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A Guide to Random, Clumped, and Uniformed Dispersion

Dispersion is how a type of species will group and space itself. There are three types of dispersion: uniformed, random, and clumped. To some degree, the method of dispersion of any given species is affected by different environmental impacts that are either abiotic, meaning that they are non-biological, or biotic, meaning biological, or a combination of the two. Biotic factors could include availability of food and mating opportunities, predation, or disease. Abiotic factors include climate, land distribution, and availability of shelter and water.


Uniformed Dispersion

Uniformed dispersion is characterized by the equal spacing between each organism within the species. You see this often with territorial birds that nest as well as plants that inhibit the growth of nearby plants. For example, sage naturally secretes a chemical toxin that kills off surrounding plant life within a radius. This creates a barrier around the sage plant that will only let anything grow outside of the radius of the toxin, creating a naturally occurring uniformed dispersion. You will often see farms use a uniformed dispersion, but these do not typically occur naturally. Most farmed plants would have a random dispersion naturally.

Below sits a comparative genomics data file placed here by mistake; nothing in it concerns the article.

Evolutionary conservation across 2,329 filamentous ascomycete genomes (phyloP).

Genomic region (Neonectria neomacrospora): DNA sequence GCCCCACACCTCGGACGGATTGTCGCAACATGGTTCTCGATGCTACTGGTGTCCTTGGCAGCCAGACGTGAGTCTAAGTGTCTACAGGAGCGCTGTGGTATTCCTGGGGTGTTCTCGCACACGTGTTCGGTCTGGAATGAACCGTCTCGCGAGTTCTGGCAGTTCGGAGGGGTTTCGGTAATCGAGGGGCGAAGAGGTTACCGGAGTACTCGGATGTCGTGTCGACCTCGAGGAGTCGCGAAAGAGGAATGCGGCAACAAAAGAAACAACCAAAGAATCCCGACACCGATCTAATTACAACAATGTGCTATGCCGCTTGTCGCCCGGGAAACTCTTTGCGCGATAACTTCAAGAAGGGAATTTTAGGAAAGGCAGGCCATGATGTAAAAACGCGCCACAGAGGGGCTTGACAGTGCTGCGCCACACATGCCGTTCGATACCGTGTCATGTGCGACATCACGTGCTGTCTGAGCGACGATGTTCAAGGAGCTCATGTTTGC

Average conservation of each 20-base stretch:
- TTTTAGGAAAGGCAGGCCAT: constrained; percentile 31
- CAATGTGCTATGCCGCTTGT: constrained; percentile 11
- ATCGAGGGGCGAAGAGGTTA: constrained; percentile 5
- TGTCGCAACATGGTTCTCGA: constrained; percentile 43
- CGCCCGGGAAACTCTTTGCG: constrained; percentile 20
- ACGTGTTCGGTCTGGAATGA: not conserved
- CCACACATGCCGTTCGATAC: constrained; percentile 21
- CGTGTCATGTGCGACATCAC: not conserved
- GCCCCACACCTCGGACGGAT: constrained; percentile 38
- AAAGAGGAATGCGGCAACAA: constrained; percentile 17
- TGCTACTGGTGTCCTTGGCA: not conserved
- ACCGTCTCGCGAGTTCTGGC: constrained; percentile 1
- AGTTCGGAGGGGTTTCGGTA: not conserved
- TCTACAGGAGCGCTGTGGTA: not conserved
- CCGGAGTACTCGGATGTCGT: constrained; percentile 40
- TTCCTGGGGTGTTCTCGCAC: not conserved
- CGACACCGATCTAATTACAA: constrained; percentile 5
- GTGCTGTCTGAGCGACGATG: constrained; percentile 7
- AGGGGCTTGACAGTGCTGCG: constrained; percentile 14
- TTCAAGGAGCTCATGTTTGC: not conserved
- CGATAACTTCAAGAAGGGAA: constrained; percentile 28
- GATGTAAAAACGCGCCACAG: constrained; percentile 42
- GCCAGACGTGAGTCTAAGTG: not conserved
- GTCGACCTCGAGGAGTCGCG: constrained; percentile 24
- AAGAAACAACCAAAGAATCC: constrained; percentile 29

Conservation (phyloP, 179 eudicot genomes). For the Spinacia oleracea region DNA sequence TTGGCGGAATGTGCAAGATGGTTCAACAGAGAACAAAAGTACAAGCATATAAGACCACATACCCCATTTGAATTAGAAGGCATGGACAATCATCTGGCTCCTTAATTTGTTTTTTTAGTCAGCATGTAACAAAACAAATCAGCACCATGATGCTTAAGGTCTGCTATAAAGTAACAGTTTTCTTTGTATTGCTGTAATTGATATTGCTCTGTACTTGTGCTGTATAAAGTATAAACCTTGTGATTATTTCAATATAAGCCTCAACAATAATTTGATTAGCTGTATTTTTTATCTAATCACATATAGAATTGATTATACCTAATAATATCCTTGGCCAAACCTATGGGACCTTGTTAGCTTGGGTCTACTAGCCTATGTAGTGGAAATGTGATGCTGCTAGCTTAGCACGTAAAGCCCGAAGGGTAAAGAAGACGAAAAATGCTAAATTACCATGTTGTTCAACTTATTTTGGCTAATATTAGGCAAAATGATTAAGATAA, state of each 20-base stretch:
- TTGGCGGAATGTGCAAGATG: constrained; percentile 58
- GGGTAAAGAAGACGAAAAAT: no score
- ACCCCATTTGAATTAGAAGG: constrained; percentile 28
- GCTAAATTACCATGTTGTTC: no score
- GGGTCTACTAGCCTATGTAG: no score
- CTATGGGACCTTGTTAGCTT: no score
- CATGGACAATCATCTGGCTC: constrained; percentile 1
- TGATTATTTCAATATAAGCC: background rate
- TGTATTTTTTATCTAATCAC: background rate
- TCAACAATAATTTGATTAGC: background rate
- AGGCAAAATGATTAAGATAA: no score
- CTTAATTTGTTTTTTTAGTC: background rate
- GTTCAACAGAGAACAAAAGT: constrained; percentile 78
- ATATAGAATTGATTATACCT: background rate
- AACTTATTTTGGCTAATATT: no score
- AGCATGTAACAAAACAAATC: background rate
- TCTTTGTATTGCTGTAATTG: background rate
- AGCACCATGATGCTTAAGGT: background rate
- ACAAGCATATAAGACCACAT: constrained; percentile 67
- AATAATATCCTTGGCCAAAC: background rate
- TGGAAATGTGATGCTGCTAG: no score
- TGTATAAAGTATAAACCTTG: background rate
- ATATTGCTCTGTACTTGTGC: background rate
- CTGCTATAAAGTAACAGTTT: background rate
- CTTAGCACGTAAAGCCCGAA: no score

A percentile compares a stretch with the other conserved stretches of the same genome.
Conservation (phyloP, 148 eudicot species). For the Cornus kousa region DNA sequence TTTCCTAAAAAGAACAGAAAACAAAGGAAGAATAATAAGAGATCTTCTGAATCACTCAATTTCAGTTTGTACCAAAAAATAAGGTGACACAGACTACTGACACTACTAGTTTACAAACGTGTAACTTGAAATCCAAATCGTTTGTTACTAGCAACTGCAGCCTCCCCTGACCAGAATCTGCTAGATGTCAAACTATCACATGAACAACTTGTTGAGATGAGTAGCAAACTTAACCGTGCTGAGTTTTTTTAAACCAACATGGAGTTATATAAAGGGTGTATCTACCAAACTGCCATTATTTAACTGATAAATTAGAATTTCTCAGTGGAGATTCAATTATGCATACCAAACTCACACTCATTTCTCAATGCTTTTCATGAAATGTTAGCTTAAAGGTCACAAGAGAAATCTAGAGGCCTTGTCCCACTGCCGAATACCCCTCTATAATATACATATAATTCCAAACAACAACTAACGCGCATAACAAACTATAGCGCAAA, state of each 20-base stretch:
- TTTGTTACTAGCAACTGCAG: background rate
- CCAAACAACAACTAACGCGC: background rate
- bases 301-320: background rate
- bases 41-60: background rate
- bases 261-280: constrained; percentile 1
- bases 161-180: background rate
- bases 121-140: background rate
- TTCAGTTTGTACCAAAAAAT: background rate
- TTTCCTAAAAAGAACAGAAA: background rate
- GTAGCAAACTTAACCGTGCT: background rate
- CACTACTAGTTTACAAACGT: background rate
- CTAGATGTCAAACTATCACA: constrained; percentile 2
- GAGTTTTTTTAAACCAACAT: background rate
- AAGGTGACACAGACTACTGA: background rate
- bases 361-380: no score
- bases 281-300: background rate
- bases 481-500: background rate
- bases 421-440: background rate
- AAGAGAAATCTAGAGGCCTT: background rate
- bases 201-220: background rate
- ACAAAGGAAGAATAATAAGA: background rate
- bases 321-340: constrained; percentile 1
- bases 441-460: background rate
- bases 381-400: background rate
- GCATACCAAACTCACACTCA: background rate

Random Dispersion

You see random dispersion most often with wild plants that germinate wherever they land from seeds carried by the wind. With this type of dispersion, random clumps of a wild plant are followed by periodic singular plants. You may see random dispersion occurring naturally in any species where the environment is a constant and doesn’t have interactions with other species (for example, there is no predator-prey dynamic). Some sea creatures will live in random dispersion, as a water current can have a similar effect to that of wind.


Clumped Dispersion

Clumped dispersion is the most common type of dispersion found in nature. Many species minimize the distance between other members of the herd, school, or crowd. The biological and ecological factors often include:

  • Clumping around a necessary resource such as food or water
  • Herd mentality to reduce predator impact
  • Offspring care for juveniles that are dependent upon parental protection
  • Pact mentality to improve prey hunting



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